Greeks lost their ground

Maggie Saemann

Three months ago, TKE member Mike Hollenbeck knelt on the roof above his fraternity’s porch and hung three Greek letters, Tau, Kappa, and Epsilon, onto the red exterior of their home for the first time.

re-greekhouse-ssThe large wooden letters were near the second floor windows and were visible to anyone driving or walking down Fourth Street, and Hollenbeck explains that the fraternity wanted to hang them so that they would be more than just a “red house on the corner.”

“I wanted to put them up because I’m proud to be a TKE, I love it, and I want to show that,” Hollenbeck said.

However, these Greek letters are the only ones you’ll find hanging on any houses in Marquette, because unlike many other schools, NMU doesn’t have a Greek Row or a block with multiple social fraternity and sorority houses next to one another.

But why is this?

Well, the path to a potential Greek Row at NMU has been a long one.

The earliest Greek society, Sons of Thor, dates back to 1914 at Northern. By 1927, three different fraternities had bought houses for their members, and by 1964, there were 20 social Greek organizations on campus.

That number rose to 24 social organizations by 1969, according to A Sense of Time – The Encyclopedia of Northern Michigan University.

After the number of Greek organizations dropped to five fraternities and only one sorority in 1983, Mayor Michael Coyne created a Greek Row Committee complete with NMU administration, students, homeowners, and city commission to plan the building of Northern’s first Greek Row in 1987, hoping to revive Northern’s Greek system, according to A Sense of Time.

The Committee hoped to receive funding from the national sorority and fraternity organizations and build on Tracy Street, but according to A Sense of Time, “after the initial concerns and interest, the project was not realized” or completed. Throughout the years, the number of fraternities and sororities changed frequently on campus, and by 2014, there were five social Greek organizations on campus—three sororities and two fraternities.

But that same year, those Greek organizations were let down once again, when Greek Life Adviser David Bonsall retired, said active member of Alpha Sigma Phi, Ben Drymon.

According to Drymon, when he first entered Greek life at NMU in 2011, he was told the vacant lot behind the Woodland Park Apartments was reserved for building a Greek Row, but once Bonsall who was extremely determined and always willing to stand up for the students left, the project was never executed.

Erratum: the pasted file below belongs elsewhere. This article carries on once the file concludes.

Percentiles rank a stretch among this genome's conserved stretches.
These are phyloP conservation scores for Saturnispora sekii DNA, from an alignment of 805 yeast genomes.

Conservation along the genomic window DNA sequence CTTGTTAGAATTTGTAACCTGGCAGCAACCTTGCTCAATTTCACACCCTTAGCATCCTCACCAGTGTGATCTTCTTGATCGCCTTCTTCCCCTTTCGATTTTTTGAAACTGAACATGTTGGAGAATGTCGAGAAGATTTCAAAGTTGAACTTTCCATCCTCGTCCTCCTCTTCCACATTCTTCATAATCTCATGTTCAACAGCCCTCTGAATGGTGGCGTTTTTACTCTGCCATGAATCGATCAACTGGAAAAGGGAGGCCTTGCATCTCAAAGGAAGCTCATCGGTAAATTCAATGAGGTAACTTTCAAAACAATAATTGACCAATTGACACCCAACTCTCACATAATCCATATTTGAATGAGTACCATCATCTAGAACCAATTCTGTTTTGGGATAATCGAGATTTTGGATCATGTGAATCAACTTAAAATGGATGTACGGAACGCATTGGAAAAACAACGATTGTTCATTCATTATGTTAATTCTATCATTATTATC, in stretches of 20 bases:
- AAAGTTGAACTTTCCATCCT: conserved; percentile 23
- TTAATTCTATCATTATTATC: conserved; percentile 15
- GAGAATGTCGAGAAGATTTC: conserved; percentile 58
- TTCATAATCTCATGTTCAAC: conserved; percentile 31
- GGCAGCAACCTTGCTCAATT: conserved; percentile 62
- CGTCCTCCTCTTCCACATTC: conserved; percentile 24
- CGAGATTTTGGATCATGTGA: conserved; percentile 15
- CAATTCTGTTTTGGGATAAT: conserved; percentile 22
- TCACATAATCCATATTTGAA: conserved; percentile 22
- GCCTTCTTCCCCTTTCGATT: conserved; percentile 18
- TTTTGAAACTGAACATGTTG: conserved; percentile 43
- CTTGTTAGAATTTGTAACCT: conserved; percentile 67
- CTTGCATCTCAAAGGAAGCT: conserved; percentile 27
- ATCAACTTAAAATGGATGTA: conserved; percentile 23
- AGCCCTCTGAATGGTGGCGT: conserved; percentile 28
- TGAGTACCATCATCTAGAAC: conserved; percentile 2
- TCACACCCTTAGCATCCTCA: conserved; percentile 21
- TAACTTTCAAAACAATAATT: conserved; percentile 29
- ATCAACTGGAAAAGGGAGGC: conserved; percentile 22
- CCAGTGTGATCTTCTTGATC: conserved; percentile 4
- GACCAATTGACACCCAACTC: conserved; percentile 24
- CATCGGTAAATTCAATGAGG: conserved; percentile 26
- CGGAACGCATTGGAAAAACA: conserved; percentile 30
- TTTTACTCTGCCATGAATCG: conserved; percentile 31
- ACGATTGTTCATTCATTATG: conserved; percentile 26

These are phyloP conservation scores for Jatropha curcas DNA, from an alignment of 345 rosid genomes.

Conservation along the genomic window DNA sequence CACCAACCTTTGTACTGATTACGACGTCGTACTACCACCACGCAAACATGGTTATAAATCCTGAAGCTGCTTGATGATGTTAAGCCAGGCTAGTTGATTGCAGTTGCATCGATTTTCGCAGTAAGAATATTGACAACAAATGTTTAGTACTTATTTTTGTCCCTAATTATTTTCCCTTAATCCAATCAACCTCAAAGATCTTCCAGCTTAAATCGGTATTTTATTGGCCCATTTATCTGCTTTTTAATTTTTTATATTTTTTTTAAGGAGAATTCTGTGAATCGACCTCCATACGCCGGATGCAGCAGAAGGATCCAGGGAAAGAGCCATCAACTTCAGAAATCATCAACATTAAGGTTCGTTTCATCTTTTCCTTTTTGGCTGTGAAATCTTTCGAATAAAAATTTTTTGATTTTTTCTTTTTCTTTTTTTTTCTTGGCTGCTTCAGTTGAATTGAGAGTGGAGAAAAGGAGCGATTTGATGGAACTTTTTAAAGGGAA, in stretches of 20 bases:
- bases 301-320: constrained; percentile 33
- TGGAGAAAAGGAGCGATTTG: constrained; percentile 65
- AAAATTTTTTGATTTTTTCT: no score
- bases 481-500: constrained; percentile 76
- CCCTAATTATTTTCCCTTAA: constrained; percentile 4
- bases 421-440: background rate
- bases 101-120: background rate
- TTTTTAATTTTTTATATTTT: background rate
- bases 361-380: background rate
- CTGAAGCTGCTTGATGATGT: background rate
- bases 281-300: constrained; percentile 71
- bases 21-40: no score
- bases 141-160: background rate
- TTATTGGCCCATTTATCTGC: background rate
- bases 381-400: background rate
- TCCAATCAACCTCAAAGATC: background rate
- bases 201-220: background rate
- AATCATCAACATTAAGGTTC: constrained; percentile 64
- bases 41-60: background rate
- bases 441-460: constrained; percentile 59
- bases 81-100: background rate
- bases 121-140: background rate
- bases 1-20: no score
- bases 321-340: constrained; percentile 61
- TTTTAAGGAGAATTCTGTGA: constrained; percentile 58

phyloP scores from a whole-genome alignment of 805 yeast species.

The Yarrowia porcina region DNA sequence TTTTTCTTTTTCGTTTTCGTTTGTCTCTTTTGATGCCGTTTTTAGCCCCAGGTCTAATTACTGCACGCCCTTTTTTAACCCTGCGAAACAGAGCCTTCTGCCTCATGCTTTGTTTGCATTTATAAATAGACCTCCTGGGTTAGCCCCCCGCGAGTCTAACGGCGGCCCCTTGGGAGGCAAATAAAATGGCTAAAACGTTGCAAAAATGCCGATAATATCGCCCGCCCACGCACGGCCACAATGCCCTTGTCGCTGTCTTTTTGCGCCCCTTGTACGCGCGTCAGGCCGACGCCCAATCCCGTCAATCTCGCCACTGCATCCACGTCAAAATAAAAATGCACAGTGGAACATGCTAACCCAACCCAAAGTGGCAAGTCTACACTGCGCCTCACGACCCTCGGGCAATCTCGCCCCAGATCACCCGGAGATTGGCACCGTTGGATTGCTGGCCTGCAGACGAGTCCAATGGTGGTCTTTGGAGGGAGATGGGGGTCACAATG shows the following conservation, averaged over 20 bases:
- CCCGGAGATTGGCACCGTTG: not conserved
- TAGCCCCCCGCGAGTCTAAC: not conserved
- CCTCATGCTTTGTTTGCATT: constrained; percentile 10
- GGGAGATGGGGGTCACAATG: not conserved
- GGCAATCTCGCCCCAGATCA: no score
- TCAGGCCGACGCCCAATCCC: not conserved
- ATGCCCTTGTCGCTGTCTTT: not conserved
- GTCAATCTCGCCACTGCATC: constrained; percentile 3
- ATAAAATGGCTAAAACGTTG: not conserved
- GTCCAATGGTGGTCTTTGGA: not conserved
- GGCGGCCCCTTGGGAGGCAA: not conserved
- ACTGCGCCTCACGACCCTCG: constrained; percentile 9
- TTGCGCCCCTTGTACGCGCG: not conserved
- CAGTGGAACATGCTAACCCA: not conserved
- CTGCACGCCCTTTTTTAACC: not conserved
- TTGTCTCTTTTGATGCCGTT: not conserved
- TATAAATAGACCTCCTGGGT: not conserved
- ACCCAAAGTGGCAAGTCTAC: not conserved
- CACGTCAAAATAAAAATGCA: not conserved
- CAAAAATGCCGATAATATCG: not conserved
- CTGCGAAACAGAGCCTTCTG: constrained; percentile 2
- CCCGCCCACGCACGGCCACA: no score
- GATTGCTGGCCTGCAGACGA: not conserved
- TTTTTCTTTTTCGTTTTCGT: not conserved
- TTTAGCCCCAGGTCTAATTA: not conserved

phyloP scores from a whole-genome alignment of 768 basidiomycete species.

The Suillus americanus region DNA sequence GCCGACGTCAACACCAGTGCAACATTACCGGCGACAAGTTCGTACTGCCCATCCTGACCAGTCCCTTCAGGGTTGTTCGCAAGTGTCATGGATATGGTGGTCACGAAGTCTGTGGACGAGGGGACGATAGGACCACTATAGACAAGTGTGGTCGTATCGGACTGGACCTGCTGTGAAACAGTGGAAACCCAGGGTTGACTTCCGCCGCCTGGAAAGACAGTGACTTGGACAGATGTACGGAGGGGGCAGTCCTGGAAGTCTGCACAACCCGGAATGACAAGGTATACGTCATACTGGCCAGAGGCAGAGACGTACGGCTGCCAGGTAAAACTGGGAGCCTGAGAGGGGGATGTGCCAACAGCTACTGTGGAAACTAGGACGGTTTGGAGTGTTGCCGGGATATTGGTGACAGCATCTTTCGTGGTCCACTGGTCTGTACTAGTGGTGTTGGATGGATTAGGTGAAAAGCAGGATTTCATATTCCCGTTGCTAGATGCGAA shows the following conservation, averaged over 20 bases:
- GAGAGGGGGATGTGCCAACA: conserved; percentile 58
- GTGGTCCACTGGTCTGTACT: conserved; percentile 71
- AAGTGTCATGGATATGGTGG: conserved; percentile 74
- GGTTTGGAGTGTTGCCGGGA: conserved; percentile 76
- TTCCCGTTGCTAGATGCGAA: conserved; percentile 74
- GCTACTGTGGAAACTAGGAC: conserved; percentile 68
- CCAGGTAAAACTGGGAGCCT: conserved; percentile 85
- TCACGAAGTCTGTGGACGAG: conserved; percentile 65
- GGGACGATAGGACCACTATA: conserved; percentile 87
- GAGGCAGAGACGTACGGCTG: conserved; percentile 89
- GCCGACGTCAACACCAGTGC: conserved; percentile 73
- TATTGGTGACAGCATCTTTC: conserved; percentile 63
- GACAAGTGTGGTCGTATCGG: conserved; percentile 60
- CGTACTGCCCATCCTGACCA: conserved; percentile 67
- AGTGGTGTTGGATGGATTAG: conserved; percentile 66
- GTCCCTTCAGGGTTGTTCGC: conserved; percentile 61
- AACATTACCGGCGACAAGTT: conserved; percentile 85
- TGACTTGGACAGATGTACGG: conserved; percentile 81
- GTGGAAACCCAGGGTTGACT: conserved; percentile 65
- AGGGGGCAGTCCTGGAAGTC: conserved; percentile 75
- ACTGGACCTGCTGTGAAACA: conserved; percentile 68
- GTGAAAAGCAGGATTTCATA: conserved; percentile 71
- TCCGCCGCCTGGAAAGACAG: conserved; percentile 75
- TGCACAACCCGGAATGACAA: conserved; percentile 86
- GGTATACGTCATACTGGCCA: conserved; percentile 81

“We lost our voice,” Drymon said. “There was no one to go to the meetings and fight for [a Greek Row].”

However, the lack of a Greek Row doesn’t mean there isn’t any Greek housing in Marquette. Although none of the three social sororities have houses on campus due to various reasons, such as lack of funding or conflicting policies between NMU and their national organizations about how to obtain a house, both social fraternities do.

Various active members of Drymon’s fraternity, Alpha Sigma Phi, have rented the same house since 2007.

And Scott Weiderholdt, a Tau Kappa Epsilon alumnus, bought a house for his chapter in 2006 that he has rented to active members like Hollenbeck ever since.

Although it’s clear that both fraternities are grateful for their houses and fraternities in general, both expressed their wish for a Greek Row at NMU.

“If we had a Greek Row, I think the Greek community would be larger and we’d have more support from the university,” said Drymon.

“I also think it would be more socially acceptable to go Greek on campus, because right now there are definitely stereotypes,” he adds.

Drymon is referring to the negative stigma Greek life can receive on campuses everywhere, and specifically the stigma it has at NMU being so small.

Due to the lower percentage of Greek students on campus, fewer numbers in fraternities and sororities, and lack of a Greek Row, NMU Greek life isn’t always looked at in a positive light or in an exciting way.

New students can be hesitant to join because of this, said Drymon, though he says they shouldn’t be.

Hollenbeck agreed that there is definitely a stigma and that things could be different with a Greek Row, mentioning Michigan Tech’s large Greek Row only two hours away.

“The jealousy is there, that’s for sure.  It’s just not as much fun without one, and our Greek life could really grow if we had a Greek Row like [Michigan] Tech’s,” said Hollenbeck.

However, both men expressed their optimism for the future.

“I’m extremely hopeful about someday getting a Greek Row. It’s one of the major things you think of when you go to a big university, so it would be nice to get something here that everyone can see and people want to be a part of,” Hollenbeck said.